What do you do if you don’t have a cable release?  Easy.  Switch to Manual mode instead.  Choose a very long shutter speed, like 15 seconds or 30 seconds.  Just estimate about how long it’ll take you to do the painting you want and choose a shutter time that allows that, plus a bit of a buffer.

Plug in your cable release (if you have one).  Turn off your autofocus (IE: switch to manual focus mode).

The cable release shown has ability to lock the shutter open (locked open shows in the 
bottom of the two photos shown - the red is an indicator that it is locked open)

Attempt to frame the area you will be painting in.  This can be a little tough in a dark environment!  If your camera has a live view mode and you have a helper, they can walk around the area with the flashlight so you can get an idea of what will show in the photo.  Due to increased depth of field and less strict focusing accuracy requirements, wider angle lenses are a little easier to work with.

Once you have framing set, focus at the distance you will be painting.  If you have an assistant and your camera allows live view, have them take the flashlight with them and stand in the location where painting will occur.  Have them illuminate themselves and use them as a focusing target.  If you don’t have live view, you may have to guess.  You could try turning on the autofocus if you have an autofocus illuminator, then switching back to manual when focus has been achieved.

Now, you’re ready to paint!

Actually Doing the Painting

Now the fun and experimentation begins.  The steps are pretty basic:
  1. Lock open the shutter
  2. Draw in your scene with the light source
  3. Close the shutter

When you lock open the shutter, move yourself as quickly as possible into the area where you want to paint.  Turn on your light source (flashlight) and begin painting by moving it around.  If you move it fast, the trails will be dimmer.  If you move it slower, the trails will be brighter.  Also, remember that you want to be invisible, so keep the light source away from you as far as possible, and make sure you are not between the light source and the camera (you’ll be blocking the light).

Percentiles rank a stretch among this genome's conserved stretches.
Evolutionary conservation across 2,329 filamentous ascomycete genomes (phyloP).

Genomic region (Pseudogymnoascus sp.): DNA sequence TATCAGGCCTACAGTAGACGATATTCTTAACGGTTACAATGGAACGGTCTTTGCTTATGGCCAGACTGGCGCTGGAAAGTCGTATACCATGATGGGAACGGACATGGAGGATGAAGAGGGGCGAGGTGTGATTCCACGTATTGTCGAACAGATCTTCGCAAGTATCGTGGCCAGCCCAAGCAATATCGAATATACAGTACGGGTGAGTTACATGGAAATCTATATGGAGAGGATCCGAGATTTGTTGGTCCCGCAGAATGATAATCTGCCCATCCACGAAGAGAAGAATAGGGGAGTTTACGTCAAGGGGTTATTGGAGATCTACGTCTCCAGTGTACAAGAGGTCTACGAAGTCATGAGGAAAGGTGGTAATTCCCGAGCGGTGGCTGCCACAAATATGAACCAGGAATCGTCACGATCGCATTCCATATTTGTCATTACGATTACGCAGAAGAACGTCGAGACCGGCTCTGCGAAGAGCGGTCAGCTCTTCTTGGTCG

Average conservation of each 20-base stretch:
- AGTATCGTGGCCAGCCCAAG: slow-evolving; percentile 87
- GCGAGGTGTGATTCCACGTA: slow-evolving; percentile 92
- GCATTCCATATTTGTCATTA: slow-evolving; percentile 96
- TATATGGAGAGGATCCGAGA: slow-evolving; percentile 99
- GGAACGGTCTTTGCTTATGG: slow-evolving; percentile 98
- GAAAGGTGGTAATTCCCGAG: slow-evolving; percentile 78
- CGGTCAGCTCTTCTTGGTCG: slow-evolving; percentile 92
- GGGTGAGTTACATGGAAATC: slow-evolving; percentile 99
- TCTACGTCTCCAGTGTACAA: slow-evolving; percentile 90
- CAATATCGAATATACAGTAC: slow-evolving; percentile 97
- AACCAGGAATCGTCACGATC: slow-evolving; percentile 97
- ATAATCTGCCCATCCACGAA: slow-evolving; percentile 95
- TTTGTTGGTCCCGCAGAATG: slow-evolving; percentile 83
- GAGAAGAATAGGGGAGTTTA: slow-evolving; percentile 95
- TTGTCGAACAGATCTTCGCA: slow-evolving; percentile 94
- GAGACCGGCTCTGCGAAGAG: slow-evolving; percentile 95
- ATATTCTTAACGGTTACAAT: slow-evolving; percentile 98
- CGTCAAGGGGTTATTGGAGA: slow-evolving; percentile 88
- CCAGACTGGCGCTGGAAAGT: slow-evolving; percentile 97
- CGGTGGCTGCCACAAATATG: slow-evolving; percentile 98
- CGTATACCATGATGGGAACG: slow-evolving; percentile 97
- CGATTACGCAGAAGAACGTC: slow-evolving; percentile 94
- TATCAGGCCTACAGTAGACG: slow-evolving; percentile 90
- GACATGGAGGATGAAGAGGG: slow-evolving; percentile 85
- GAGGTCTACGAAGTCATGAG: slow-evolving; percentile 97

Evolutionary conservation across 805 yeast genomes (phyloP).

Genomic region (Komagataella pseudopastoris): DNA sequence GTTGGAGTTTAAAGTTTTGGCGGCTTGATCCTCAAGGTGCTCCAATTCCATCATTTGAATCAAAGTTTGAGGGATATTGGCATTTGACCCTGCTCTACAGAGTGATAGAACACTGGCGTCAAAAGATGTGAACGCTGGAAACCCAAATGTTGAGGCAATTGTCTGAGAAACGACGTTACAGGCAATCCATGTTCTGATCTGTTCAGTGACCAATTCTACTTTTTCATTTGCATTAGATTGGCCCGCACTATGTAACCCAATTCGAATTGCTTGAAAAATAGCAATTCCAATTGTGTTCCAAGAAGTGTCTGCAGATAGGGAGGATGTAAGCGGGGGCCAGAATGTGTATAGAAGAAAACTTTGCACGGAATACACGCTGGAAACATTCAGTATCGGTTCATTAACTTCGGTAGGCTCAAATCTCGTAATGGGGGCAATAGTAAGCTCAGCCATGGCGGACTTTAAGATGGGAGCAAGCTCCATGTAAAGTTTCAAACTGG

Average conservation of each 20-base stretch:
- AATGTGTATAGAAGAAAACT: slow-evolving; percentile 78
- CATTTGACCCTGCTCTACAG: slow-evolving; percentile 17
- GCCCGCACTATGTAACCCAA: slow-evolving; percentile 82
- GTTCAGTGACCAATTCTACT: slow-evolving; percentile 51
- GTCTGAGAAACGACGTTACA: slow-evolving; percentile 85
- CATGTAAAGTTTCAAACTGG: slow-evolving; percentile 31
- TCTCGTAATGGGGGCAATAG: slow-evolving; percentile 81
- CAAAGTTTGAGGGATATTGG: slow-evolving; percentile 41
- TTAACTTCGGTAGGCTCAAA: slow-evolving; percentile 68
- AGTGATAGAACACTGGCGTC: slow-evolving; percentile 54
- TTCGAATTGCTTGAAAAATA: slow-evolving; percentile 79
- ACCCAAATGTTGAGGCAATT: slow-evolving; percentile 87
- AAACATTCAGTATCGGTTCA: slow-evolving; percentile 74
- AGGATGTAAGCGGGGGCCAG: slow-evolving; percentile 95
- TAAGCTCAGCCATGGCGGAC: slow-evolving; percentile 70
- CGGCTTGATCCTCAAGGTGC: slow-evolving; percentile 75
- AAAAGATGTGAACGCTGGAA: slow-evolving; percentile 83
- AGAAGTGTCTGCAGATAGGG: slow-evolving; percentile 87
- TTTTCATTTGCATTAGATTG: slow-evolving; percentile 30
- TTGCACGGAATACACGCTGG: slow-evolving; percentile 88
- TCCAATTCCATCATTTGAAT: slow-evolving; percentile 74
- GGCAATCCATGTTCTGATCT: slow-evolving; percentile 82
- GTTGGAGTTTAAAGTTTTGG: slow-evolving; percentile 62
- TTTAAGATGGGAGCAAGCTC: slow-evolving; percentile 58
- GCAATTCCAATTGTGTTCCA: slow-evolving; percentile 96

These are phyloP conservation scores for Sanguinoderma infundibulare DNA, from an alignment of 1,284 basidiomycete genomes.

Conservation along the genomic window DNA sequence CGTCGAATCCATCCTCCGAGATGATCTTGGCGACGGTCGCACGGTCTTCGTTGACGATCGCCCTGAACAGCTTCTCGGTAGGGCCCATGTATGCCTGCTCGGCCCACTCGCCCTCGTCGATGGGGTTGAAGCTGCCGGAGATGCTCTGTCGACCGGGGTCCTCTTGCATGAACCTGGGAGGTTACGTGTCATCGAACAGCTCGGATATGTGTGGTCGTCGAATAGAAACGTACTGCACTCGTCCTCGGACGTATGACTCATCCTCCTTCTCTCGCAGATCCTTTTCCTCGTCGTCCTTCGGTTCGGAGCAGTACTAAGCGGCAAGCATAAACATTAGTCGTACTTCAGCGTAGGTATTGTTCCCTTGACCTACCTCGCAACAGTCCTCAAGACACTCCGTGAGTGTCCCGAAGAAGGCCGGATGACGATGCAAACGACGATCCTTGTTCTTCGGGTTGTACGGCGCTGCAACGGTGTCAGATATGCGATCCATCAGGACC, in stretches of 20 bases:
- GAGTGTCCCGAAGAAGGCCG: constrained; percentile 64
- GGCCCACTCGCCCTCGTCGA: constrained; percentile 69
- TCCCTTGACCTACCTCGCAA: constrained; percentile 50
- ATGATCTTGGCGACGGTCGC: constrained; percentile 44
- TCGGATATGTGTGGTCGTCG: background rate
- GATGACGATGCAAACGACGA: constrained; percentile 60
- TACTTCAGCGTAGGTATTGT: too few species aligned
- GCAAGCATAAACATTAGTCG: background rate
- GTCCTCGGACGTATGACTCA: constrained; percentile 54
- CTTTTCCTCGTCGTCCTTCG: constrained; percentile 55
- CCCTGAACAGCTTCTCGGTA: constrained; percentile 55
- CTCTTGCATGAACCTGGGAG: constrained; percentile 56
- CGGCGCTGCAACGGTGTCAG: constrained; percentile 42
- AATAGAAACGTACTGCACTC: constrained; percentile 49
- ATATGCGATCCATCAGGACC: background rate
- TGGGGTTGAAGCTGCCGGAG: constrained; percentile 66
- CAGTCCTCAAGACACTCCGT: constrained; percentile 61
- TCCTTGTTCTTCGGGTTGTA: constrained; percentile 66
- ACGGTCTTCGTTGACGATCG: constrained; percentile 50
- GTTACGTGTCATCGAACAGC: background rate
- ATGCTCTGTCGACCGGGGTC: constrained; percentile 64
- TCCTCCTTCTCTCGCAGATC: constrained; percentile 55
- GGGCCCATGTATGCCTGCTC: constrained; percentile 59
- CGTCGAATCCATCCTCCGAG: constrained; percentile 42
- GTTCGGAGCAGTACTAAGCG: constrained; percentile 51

For sparklers, I’ve found it best to have the person using the sparkler stand where they need to, light the sparkler, then open the shutter.  Immediately upon finishing painting, close the shutter or you’ll have lines where the sparkler operator walked after painting.  If you want to have separate areas painted by the sparkler without connecting lines, you can put your hand in front of the lens while the sparkler operator moves, then uncover the lens to continue painting.

You can even mix flash in with your light painting.  For instance, lock the shutter open, walk around with your flash and set it off here and there by pushing the test button.  This works best with a flash that has manual power controls.  You can even put colored filters over the front of the flash, blasting colored light into selected areas of the scene.

You’ll probably never really know what you will get until you see the finished photo.  Experiment a bit.  Once you have a few photos under your belt, you’ll probably get some ideas.  Try different light sources, like various colored flashlights, flashing lights, or even your smartphone.  You can trace things in the air or just draw shapes.  Have fun!

1 comment: